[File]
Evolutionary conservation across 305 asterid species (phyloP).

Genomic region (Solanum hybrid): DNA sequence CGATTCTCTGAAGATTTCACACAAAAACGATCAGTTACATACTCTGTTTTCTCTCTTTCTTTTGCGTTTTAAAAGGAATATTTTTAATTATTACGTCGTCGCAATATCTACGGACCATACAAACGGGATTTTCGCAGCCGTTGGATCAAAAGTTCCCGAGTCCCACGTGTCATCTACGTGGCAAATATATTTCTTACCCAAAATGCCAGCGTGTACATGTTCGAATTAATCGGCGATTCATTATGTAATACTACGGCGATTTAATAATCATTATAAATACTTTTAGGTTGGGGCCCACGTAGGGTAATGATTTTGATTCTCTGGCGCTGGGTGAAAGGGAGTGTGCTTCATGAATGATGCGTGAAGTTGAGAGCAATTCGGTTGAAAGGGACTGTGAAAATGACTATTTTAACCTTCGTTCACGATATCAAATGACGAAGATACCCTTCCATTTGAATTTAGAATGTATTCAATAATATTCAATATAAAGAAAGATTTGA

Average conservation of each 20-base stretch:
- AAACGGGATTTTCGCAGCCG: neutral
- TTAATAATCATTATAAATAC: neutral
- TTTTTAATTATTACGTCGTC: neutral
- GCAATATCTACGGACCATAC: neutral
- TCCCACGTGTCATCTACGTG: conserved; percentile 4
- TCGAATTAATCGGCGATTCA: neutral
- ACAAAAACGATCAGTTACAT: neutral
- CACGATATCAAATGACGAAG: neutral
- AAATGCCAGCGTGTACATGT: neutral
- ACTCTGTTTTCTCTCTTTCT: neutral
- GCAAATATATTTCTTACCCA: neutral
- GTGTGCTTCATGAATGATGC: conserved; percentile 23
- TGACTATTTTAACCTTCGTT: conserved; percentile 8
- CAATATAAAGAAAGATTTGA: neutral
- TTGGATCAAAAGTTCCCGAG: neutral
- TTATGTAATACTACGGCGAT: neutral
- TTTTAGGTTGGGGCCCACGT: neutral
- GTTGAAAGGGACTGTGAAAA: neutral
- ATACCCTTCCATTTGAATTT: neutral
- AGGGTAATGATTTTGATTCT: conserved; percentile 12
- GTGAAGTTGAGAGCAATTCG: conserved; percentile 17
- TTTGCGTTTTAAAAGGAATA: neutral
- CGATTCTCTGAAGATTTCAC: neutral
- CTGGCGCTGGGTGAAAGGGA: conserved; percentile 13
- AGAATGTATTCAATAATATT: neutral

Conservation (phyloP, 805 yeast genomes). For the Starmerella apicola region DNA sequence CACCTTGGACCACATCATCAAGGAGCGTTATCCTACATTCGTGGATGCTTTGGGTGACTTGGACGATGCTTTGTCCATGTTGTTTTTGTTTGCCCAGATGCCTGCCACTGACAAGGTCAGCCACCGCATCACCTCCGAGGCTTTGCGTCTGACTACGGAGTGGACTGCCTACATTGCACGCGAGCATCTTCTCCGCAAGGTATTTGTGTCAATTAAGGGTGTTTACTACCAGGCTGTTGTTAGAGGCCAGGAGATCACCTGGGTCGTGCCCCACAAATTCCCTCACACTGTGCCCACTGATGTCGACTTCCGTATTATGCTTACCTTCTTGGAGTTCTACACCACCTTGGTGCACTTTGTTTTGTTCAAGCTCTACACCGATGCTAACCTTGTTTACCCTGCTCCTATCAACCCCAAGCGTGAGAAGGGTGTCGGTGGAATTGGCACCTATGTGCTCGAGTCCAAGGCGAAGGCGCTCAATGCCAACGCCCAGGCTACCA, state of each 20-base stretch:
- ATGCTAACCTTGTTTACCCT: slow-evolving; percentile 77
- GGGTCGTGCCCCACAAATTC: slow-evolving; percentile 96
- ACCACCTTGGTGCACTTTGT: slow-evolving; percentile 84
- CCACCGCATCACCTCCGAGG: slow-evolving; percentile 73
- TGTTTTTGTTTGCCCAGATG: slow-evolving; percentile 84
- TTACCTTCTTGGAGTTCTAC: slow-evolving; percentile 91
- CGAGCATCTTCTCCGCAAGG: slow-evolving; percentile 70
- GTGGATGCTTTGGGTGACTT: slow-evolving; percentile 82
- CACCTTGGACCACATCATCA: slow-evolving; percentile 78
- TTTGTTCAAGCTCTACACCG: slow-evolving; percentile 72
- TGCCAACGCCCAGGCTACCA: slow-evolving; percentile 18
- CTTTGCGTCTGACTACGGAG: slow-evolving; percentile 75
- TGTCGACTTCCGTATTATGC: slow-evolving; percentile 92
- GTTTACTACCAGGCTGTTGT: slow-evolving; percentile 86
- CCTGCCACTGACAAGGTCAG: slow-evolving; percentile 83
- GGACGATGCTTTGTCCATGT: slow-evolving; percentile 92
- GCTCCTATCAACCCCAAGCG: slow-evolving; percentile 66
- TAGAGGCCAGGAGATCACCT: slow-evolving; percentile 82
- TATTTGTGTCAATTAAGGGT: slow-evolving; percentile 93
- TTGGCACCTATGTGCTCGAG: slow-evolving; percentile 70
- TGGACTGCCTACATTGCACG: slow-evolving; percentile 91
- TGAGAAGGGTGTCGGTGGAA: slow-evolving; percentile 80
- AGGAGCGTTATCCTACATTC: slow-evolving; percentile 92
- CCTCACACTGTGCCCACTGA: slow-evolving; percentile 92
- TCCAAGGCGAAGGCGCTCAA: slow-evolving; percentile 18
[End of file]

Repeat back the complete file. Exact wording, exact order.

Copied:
Evolutionary conservation across 305 asterid species (phyloP).

Genomic region (Solanum hybrid): DNA sequence CGATTCTCTGAAGATTTCACACAAAAACGATCAGTTACATACTCTGTTTTCTCTCTTTCTTTTGCGTTTTAAAAGGAATATTTTTAATTATTACGTCGTCGCAATATCTACGGACCATACAAACGGGATTTTCGCAGCCGTTGGATCAAAAGTTCCCGAGTCCCACGTGTCATCTACGTGGCAAATATATTTCTTACCCAAAATGCCAGCGTGTACATGTTCGAATTAATCGGCGATTCATTATGTAATACTACGGCGATTTAATAATCATTATAAATACTTTTAGGTTGGGGCCCACGTAGGGTAATGATTTTGATTCTCTGGCGCTGGGTGAAAGGGAGTGTGCTTCATGAATGATGCGTGAAGTTGAGAGCAATTCGGTTGAAAGGGACTGTGAAAATGACTATTTTAACCTTCGTTCACGATATCAAATGACGAAGATACCCTTCCATTTGAATTTAGAATGTATTCAATAATATTCAATATAAAGAAAGATTTGA

Average conservation of each 20-base stretch:
- AAACGGGATTTTCGCAGCCG: neutral
- TTAATAATCATTATAAATAC: neutral
- TTTTTAATTATTACGTCGTC: neutral
- GCAATATCTACGGACCATAC: neutral
- TCCCACGTGTCATCTACGTG: conserved; percentile 4
- TCGAATTAATCGGCGATTCA: neutral
- ACAAAAACGATCAGTTACAT: neutral
- CACGATATCAAATGACGAAG: neutral
- AAATGCCAGCGTGTACATGT: neutral
- ACTCTGTTTTCTCTCTTTCT: neutral
- GCAAATATATTTCTTACCCA: neutral
- GTGTGCTTCATGAATGATGC: conserved; percentile 23
- TGACTATTTTAACCTTCGTT: conserved; percentile 8
- CAATATAAAGAAAGATTTGA: neutral
- TTGGATCAAAAGTTCCCGAG: neutral
- TTATGTAATACTACGGCGAT: neutral
- TTTTAGGTTGGGGCCCACGT: neutral
- GTTGAAAGGGACTGTGAAAA: neutral
- ATACCCTTCCATTTGAATTT: neutral
- AGGGTAATGATTTTGATTCT: conserved; percentile 12
- GTGAAGTTGAGAGCAATTCG: conserved; percentile 17
- TTTGCGTTTTAAAAGGAATA: neutral
- CGATTCTCTGAAGATTTCAC: neutral
- CTGGCGCTGGGTGAAAGGGA: conserved; percentile 13
- AGAATGTATTCAATAATATT: neutral

Conservation (phyloP, 805 yeast genomes). For the Starmerella apicola region DNA sequence CACCTTGGACCACATCATCAAGGAGCGTTATCCTACATTCGTGGATGCTTTGGGTGACTTGGACGATGCTTTGTCCATGTTGTTTTTGTTTGCCCAGATGCCTGCCACTGACAAGGTCAGCCACCGCATCACCTCCGAGGCTTTGCGTCTGACTACGGAGTGGACTGCCTACATTGCACGCGAGCATCTTCTCCGCAAGGTATTTGTGTCAATTAAGGGTGTTTACTACCAGGCTGTTGTTAGAGGCCAGGAGATCACCTGGGTCGTGCCCCACAAATTCCCTCACACTGTGCCCACTGATGTCGACTTCCGTATTATGCTTACCTTCTTGGAGTTCTACACCACCTTGGTGCACTTTGTTTTGTTCAAGCTCTACACCGATGCTAACCTTGTTTACCCTGCTCCTATCAACCCCAAGCGTGAGAAGGGTGTCGGTGGAATTGGCACCTATGTGCTCGAGTCCAAGGCGAAGGCGCTCAATGCCAACGCCCAGGCTACCA, state of each 20-base stretch:
- ATGCTAACCTTGTTTACCCT: slow-evolving; percentile 77
- GGGTCGTGCCCCACAAATTC: slow-evolving; percentile 96
- ACCACCTTGGTGCACTTTGT: slow-evolving; percentile 84
- CCACCGCATCACCTCCGAGG: slow-evolving; percentile 73
- TGTTTTTGTTTGCCCAGATG: slow-evolving; percentile 84
- TTACCTTCTTGGAGTTCTAC: slow-evolving; percentile 91
- CGAGCATCTTCTCCGCAAGG: slow-evolving; percentile 70
- GTGGATGCTTTGGGTGACTT: slow-evolving; percentile 82
- CACCTTGGACCACATCATCA: slow-evolving; percentile 78
- TTTGTTCAAGCTCTACACCG: slow-evolving; percentile 72
- TGCCAACGCCCAGGCTACCA: slow-evolving; percentile 18
- CTTTGCGTCTGACTACGGAG: slow-evolving; percentile 75
- TGTCGACTTCCGTATTATGC: slow-evolving; percentile 92
- GTTTACTACCAGGCTGTTGT: slow-evolving; percentile 86
- CCTGCCACTGACAAGGTCAG: slow-evolving; percentile 83
- GGACGATGCTTTGTCCATGT: slow-evolving; percentile 92
- GCTCCTATCAACCCCAAGCG: slow-evolving; percentile 66
- TAGAGGCCAGGAGATCACCT: slow-evolving; percentile 82
- TATTTGTGTCAATTAAGGGT: slow-evolving; percentile 93
- TTGGCACCTATGTGCTCGAG: slow-evolving; percentile 70
- TGGACTGCCTACATTGCACG: slow-evolving; percentile 91
- TGAGAAGGGTGTCGGTGGAA: slow-evolving; percentile 80
- AGGAGCGTTATCCTACATTC: slow-evolving; percentile 92
- CCTCACACTGTGCCCACTGA: slow-evolving; percentile 92
- TCCAAGGCGAAGGCGCTCAA: slow-evolving; percentile 18